Blog & Op-Eds, Blog, Open Government

Attention Northern Virginians: Is law enforcement spying on you?

(03/21/2014) In January, the Washington Post published a shocking story – despite a clear Virginia Attorney General opinion to the contrary, a number of northern Virginia law enforcement agencies decided that they have the authority to compile massive databases of license plate records of ordinary Virginians. read more »

Why Mandating Law Enforcement in Every Virginia School is a Bad Idea

(01/22/2014) Earlier today, the House Education Committee’s Elementary and Secondary Education Subcommittee considered a bill that would mandate the deployment of a school resource officer (SRO) in every Virginia elementary and secondary school, removing local school leaders’ ability to make their own decisions about how best to ensure safety. read more »

ACLU, ACLU-VA Board Member tell the Fourth Circuit: Apply the First Amendment, Unmask “Company Doe”

(11/01/2013) From October 2011 to October 2012, something very unusual happened in a federal court. A case was filed, litigated, and decided entirely in secret: secret facts, secret evidence, secret arguments, even a secret plaintiff. read more »

Who’s Asking? When it Comes to Public Records, It Shouldn’t Matter

(02/19/2013) Tomorrow, the Supreme Court will hear arguments in McBurney v. Young, a case that addresses an important question about the transparency of Virginia’s state and local government: Can Virginia restrict access to its public records to Virginia citizens? Or must it make those records available to everyone? read more »

Light a Candle in Florida and Curse the Darkness in Virginia

(04/05/2012) The ongoing investigation into the killing of African-American teenager Trayvon Martin by George Zimmerman in Sanford, Florida, has not only raised questions -- yet again -- about racial discrimination in our criminal justice system, but it also calls attention to the issue of police transparency. read more »

Smile, You’re [the Police] on Candid Camera

(07/15/2011) The availability of inexpensive digital cameras and cell phones with video capabilities in recent years has not only made it easy to record one’s friends, it has also made it easier for citizens and watchdog groups to videotape law enforcement officers in the performance of their duties. The result is an increased number of reported confrontations between police officers and citizens over whether the officers can be videotaped while doing their jobs. read more »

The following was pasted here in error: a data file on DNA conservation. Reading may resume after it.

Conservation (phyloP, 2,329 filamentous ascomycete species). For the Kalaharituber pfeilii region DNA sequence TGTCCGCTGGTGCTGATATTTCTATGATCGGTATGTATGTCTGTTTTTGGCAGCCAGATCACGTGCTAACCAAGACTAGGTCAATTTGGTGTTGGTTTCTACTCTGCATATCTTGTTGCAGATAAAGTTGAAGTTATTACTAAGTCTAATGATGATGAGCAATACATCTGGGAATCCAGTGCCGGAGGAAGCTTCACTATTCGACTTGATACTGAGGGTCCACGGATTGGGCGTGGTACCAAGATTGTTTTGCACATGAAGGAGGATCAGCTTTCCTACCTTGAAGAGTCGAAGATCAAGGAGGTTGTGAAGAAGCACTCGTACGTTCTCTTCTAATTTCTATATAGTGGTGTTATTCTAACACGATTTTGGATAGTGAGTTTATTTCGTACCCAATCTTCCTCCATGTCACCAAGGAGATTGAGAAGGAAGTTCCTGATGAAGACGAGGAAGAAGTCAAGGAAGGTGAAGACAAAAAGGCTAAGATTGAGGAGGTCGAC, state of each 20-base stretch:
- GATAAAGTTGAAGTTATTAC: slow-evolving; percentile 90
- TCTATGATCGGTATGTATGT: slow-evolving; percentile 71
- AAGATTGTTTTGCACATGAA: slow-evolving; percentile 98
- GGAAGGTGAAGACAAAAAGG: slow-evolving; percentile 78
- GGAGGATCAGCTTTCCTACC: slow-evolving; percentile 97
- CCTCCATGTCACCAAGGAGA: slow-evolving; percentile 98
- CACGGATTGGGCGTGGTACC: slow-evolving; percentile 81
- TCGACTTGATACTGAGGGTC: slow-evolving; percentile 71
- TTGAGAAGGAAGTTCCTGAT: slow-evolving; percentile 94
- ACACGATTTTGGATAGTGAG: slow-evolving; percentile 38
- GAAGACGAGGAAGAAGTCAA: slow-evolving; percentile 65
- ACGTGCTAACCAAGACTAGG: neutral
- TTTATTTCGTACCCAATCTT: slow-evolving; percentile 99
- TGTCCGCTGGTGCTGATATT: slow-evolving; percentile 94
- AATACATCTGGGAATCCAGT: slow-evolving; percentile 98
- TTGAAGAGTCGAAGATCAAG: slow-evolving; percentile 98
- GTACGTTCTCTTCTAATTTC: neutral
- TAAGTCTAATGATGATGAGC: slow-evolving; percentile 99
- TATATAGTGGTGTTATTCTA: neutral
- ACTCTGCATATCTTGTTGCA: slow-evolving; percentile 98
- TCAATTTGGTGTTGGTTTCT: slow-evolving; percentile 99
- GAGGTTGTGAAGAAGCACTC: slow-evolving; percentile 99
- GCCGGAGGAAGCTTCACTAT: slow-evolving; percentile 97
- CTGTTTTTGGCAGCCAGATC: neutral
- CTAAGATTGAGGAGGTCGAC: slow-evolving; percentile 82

Honoring Courage Seven Years after Abu Ghraib

(04/28/2011) To mark the seventh anniversary of the publication of photographs that exposed torture and abuse at Abu Ghraib prison, the New York Times published an ACLU/PEN American Center op-ed today honoring those who stood up against the torture policies of the Bush administration. In the introduction, Jameel Jaffer and Larry Siems write about Sergeant Joe Darby, as well as the many other Americans, known and unknown, who stood up against the Bush administration’s torture policies read more »

Audacity Meets Opacity at VCU

(11/26/2010) Deeply ingrained in our culture is the notion that public figures put themselves up for public scrutiny. It comes with the territory because in this country the same people who decided to tell King George III where to go and fought a war to send him there were also the people who laid out our constitutional principles. It’s a given: If you run for public office or accept public employment, then taxpayers have a right to tell you what they think of you, and you have an obligation to be transparent about what you do. read more »

On Foxes, Henhouses and Police Accountability

(8/26/2010) Elected officials think they know everything. Government agencies know they know everything. And we, the people, deserve to know nothing. That’s the way it goes in Virginia, and the latest example of this behavior is particularly galling. Last week, a subcommittee of the Virginia Freedom of Information Council met to discuss a straight forward bill to allow the public access to information about police investigations once they have been closed. The result, per Virginia’s closed door traditions, was a bit of the same old, same old. read more »

Let the Sunshine in…on the Government

This is Sunshine Week, when we’re supposed to celebrate how accessible our government is to the press, which wants to report on it, and to the average Joe, who just wants to know what’s going on. While most sunshine laws – often referred to as FOIA, for Freedom of Information Act – aren’t bad, keep in mind that they were designed by the enemy to be deployed on the enemy’s battlefield. read more »